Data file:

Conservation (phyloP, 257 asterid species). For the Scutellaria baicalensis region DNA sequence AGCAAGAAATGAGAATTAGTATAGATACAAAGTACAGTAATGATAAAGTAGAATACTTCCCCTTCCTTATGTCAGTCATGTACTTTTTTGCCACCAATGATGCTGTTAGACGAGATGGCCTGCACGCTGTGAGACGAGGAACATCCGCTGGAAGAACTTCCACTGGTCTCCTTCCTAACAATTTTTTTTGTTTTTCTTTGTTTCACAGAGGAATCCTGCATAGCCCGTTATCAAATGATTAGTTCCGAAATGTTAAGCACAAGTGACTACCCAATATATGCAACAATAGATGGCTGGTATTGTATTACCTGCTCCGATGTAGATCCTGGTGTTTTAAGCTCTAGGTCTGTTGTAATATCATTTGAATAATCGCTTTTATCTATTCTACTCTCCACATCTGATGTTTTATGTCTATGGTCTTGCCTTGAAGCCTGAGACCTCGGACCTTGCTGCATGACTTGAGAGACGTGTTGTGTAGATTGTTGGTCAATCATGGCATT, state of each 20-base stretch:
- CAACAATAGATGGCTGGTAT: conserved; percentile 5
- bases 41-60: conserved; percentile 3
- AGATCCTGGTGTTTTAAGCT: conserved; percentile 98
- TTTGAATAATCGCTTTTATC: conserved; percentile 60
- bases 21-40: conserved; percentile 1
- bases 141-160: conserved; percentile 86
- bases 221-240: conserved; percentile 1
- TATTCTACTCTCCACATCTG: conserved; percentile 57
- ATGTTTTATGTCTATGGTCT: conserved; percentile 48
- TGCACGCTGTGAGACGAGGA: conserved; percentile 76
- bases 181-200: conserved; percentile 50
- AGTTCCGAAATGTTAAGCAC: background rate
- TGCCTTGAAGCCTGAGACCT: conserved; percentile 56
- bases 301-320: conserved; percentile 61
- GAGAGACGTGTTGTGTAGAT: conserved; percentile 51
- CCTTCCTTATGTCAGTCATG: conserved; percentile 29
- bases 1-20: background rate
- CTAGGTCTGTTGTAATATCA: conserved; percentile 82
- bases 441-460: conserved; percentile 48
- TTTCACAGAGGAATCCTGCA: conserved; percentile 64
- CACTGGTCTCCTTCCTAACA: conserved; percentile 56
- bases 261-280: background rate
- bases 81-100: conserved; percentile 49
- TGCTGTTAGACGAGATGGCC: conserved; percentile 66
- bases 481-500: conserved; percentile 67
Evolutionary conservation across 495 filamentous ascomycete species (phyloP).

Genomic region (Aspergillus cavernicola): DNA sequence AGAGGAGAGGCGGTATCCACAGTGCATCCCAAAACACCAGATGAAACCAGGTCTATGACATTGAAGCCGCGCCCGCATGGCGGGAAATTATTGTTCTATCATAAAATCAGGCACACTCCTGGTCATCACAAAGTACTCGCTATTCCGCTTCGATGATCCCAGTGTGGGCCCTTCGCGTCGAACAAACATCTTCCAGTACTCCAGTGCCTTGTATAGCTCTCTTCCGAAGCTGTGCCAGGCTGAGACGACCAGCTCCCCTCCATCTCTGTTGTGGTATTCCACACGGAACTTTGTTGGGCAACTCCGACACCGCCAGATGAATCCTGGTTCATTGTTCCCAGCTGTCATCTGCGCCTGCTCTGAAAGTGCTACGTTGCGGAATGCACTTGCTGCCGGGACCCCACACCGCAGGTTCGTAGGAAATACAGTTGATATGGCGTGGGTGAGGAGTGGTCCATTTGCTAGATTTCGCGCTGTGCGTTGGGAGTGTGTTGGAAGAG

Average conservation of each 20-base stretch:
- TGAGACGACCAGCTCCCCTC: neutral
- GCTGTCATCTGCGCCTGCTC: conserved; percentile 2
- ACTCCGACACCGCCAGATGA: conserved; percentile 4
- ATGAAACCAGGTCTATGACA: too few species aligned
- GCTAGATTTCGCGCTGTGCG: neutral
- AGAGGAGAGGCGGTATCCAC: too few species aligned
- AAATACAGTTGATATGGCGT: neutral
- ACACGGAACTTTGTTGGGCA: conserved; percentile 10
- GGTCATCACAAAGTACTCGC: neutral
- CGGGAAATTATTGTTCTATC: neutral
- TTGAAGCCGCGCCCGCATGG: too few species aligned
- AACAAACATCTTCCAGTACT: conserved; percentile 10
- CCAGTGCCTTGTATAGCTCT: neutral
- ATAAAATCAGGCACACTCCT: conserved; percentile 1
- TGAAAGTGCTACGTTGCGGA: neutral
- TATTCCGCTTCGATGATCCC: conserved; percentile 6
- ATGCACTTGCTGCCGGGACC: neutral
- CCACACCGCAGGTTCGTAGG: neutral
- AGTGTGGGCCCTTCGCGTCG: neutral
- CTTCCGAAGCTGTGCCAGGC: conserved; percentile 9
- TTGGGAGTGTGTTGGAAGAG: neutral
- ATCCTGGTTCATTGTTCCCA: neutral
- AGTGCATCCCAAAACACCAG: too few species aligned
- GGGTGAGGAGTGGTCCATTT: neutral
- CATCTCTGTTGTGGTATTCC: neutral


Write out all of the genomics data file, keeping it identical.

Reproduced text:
Conservation (phyloP, 257 asterid species). For the Scutellaria baicalensis region DNA sequence AGCAAGAAATGAGAATTAGTATAGATACAAAGTACAGTAATGATAAAGTAGAATACTTCCCCTTCCTTATGTCAGTCATGTACTTTTTTGCCACCAATGATGCTGTTAGACGAGATGGCCTGCACGCTGTGAGACGAGGAACATCCGCTGGAAGAACTTCCACTGGTCTCCTTCCTAACAATTTTTTTTGTTTTTCTTTGTTTCACAGAGGAATCCTGCATAGCCCGTTATCAAATGATTAGTTCCGAAATGTTAAGCACAAGTGACTACCCAATATATGCAACAATAGATGGCTGGTATTGTATTACCTGCTCCGATGTAGATCCTGGTGTTTTAAGCTCTAGGTCTGTTGTAATATCATTTGAATAATCGCTTTTATCTATTCTACTCTCCACATCTGATGTTTTATGTCTATGGTCTTGCCTTGAAGCCTGAGACCTCGGACCTTGCTGCATGACTTGAGAGACGTGTTGTGTAGATTGTTGGTCAATCATGGCATT, state of each 20-base stretch:
- CAACAATAGATGGCTGGTAT: conserved; percentile 5
- bases 41-60: conserved; percentile 3
- AGATCCTGGTGTTTTAAGCT: conserved; percentile 98
- TTTGAATAATCGCTTTTATC: conserved; percentile 60
- bases 21-40: conserved; percentile 1
- bases 141-160: conserved; percentile 86
- bases 221-240: conserved; percentile 1
- TATTCTACTCTCCACATCTG: conserved; percentile 57
- ATGTTTTATGTCTATGGTCT: conserved; percentile 48
- TGCACGCTGTGAGACGAGGA: conserved; percentile 76
- bases 181-200: conserved; percentile 50
- AGTTCCGAAATGTTAAGCAC: background rate
- TGCCTTGAAGCCTGAGACCT: conserved; percentile 56
- bases 301-320: conserved; percentile 61
- GAGAGACGTGTTGTGTAGAT: conserved; percentile 51
- CCTTCCTTATGTCAGTCATG: conserved; percentile 29
- bases 1-20: background rate
- CTAGGTCTGTTGTAATATCA: conserved; percentile 82
- bases 441-460: conserved; percentile 48
- TTTCACAGAGGAATCCTGCA: conserved; percentile 64
- CACTGGTCTCCTTCCTAACA: conserved; percentile 56
- bases 261-280: background rate
- bases 81-100: conserved; percentile 49
- TGCTGTTAGACGAGATGGCC: conserved; percentile 66
- bases 481-500: conserved; percentile 67
Evolutionary conservation across 495 filamentous ascomycete species (phyloP).

Genomic region (Aspergillus cavernicola): DNA sequence AGAGGAGAGGCGGTATCCACAGTGCATCCCAAAACACCAGATGAAACCAGGTCTATGACATTGAAGCCGCGCCCGCATGGCGGGAAATTATTGTTCTATCATAAAATCAGGCACACTCCTGGTCATCACAAAGTACTCGCTATTCCGCTTCGATGATCCCAGTGTGGGCCCTTCGCGTCGAACAAACATCTTCCAGTACTCCAGTGCCTTGTATAGCTCTCTTCCGAAGCTGTGCCAGGCTGAGACGACCAGCTCCCCTCCATCTCTGTTGTGGTATTCCACACGGAACTTTGTTGGGCAACTCCGACACCGCCAGATGAATCCTGGTTCATTGTTCCCAGCTGTCATCTGCGCCTGCTCTGAAAGTGCTACGTTGCGGAATGCACTTGCTGCCGGGACCCCACACCGCAGGTTCGTAGGAAATACAGTTGATATGGCGTGGGTGAGGAGTGGTCCATTTGCTAGATTTCGCGCTGTGCGTTGGGAGTGTGTTGGAAGAG

Average conservation of each 20-base stretch:
- TGAGACGACCAGCTCCCCTC: neutral
- GCTGTCATCTGCGCCTGCTC: conserved; percentile 2
- ACTCCGACACCGCCAGATGA: conserved; percentile 4
- ATGAAACCAGGTCTATGACA: too few species aligned
- GCTAGATTTCGCGCTGTGCG: neutral
- AGAGGAGAGGCGGTATCCAC: too few species aligned
- AAATACAGTTGATATGGCGT: neutral
- ACACGGAACTTTGTTGGGCA: conserved; percentile 10
- GGTCATCACAAAGTACTCGC: neutral
- CGGGAAATTATTGTTCTATC: neutral
- TTGAAGCCGCGCCCGCATGG: too few species aligned
- AACAAACATCTTCCAGTACT: conserved; percentile 10
- CCAGTGCCTTGTATAGCTCT: neutral
- ATAAAATCAGGCACACTCCT: conserved; percentile 1
- TGAAAGTGCTACGTTGCGGA: neutral
- TATTCCGCTTCGATGATCCC: conserved; percentile 6
- ATGCACTTGCTGCCGGGACC: neutral
- CCACACCGCAGGTTCGTAGG: neutral
- AGTGTGGGCCCTTCGCGTCG: neutral
- CTTCCGAAGCTGTGCCAGGC: conserved; percentile 9
- TTGGGAGTGTGTTGGAAGAG: neutral
- ATCCTGGTTCATTGTTCCCA: neutral
- AGTGCATCCCAAAACACCAG: too few species aligned
- GGGTGAGGAGTGGTCCATTT: neutral
- CATCTCTGTTGTGGTATTCC: neutral